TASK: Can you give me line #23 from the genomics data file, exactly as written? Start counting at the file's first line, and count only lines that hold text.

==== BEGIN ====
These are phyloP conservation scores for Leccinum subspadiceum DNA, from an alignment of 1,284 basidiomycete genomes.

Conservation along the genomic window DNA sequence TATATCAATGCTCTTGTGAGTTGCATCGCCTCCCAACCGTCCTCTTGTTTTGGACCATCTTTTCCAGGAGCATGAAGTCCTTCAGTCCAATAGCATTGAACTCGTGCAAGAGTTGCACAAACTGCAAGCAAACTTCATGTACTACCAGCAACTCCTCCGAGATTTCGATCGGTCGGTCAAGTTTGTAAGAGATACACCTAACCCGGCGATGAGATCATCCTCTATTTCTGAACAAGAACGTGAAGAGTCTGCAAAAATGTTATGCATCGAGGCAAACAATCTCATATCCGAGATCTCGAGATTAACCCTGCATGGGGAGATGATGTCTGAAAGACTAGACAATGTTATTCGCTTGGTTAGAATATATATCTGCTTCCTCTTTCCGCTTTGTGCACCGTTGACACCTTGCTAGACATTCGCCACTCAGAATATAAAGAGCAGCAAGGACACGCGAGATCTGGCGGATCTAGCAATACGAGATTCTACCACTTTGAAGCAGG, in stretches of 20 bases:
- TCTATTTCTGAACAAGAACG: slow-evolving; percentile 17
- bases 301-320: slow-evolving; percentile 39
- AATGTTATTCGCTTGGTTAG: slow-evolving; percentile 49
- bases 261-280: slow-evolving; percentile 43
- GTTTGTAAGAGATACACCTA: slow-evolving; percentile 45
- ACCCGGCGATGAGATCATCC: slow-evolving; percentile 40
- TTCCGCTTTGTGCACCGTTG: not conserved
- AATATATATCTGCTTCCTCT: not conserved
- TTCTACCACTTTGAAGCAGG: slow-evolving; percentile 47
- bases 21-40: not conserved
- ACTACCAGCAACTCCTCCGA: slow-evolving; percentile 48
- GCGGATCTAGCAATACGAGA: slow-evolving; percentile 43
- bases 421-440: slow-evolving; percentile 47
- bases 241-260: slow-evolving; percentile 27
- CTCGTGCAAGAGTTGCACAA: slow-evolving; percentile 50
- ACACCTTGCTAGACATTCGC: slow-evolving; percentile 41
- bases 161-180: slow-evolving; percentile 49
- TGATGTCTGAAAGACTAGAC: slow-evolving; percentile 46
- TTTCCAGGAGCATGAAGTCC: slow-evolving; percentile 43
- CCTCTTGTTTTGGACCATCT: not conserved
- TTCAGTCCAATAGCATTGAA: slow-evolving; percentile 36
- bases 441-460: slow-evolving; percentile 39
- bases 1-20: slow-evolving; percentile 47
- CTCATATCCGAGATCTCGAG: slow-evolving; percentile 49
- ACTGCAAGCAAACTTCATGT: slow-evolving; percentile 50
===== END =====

- TTCAGTCCAATAGCATTGAA: slow-evolving; percentile 36